Andrej Grubacic

Andrej Grubacic, PhD

Associate Professor and Department Chair
Anthropology and Social Change

4th Floor
CIIS Main Building
1453 Mission Street,
San Francisco, CA 94103

Andrej Grubacic is the Chair of the Anthropology and Social Change department. Andrej started his academic career as an historian of 16th century Anabaptist "world turned upside down" at the University of Belgrade in what used to be Yugoslavia. After the breakup of Yugoslavia, for reasons that were both political and intellectual, he left the country, and reinvented himself as a (historical) social scientist. At the Fernand Braudel Center in SUNY Binghamton he initiated a research project on utopistics: a study of possible alternatives to the capitalist world-system. His interest in world systems analysis, anarchism, and anarchist theory, influences his research perspective which includes experiences of self-organization, solidarity, voluntary association, and mutual aid on the world-scale. His ongoing research on exilic spaces in the modern capitalist world system considers how spaces of self-activity are produced and reproduced on the outside/inside of capitalist civilization. His research focus is on the autonomous geographies of the Russian Cossacks, Atlantic pirates, Macedonian Roma, Jamaican Maroons, and Mexican Zapatistas. His other research interests include history of the Balkans, militant research, and activist ethnography. His most recent book publication in English is Don't Mourn, Balkanize: Essays After Yugoslavia (2010). Andrej is a member of the International Council of the World Social Forum, the Industrial Workers of the World, and the Global Balkans Network. He is associated with Retort, a group of antinomian writers, artists, artisans, and teachers based in the San Francisco Bay Area.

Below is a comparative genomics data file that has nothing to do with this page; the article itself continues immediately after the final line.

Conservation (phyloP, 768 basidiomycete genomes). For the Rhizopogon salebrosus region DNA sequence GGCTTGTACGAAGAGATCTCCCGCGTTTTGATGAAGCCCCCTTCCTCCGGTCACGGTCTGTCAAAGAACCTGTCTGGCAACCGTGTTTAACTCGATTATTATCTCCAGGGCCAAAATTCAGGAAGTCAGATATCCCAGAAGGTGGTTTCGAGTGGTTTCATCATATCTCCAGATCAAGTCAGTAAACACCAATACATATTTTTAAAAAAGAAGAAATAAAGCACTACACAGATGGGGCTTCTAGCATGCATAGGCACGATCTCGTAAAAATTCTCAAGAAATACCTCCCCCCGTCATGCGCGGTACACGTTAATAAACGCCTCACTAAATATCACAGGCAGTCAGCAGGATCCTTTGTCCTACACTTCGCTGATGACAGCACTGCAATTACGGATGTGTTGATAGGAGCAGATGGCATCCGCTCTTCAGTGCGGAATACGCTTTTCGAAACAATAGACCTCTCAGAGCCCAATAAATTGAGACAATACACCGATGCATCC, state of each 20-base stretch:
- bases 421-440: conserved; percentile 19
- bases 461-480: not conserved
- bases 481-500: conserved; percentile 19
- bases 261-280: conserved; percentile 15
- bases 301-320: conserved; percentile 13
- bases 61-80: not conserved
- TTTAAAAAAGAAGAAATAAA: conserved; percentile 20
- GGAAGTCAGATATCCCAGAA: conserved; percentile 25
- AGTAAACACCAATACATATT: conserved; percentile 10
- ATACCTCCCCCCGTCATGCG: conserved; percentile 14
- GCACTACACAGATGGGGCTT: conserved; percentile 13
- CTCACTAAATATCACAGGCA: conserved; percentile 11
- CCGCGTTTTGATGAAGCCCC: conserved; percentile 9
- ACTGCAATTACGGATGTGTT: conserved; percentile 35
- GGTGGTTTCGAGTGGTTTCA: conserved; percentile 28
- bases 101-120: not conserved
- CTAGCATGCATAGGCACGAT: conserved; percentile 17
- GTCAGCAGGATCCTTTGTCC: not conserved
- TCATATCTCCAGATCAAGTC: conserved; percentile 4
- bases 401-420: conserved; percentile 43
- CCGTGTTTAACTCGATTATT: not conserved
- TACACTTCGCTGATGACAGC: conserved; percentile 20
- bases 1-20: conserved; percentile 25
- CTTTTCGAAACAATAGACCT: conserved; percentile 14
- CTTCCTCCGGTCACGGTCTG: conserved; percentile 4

2010 Don't Mourn, Balkanize! Essays After Yugoslavia. Oakland: PM Press.

2010 From Here to There: The Staughton Lynd Reader. Oakland: PM Press.

2008 Wobblies and Zapatistas. Oakland: PM Press, 2008.

2003 Globalization of Refusal. Novi Sad: Svetovi (in Serbo-Croatian).

PhD, Sociology SUNY Binghamton

MA, Sociology, SUNY Binghamton

BA, History, University of Belgrade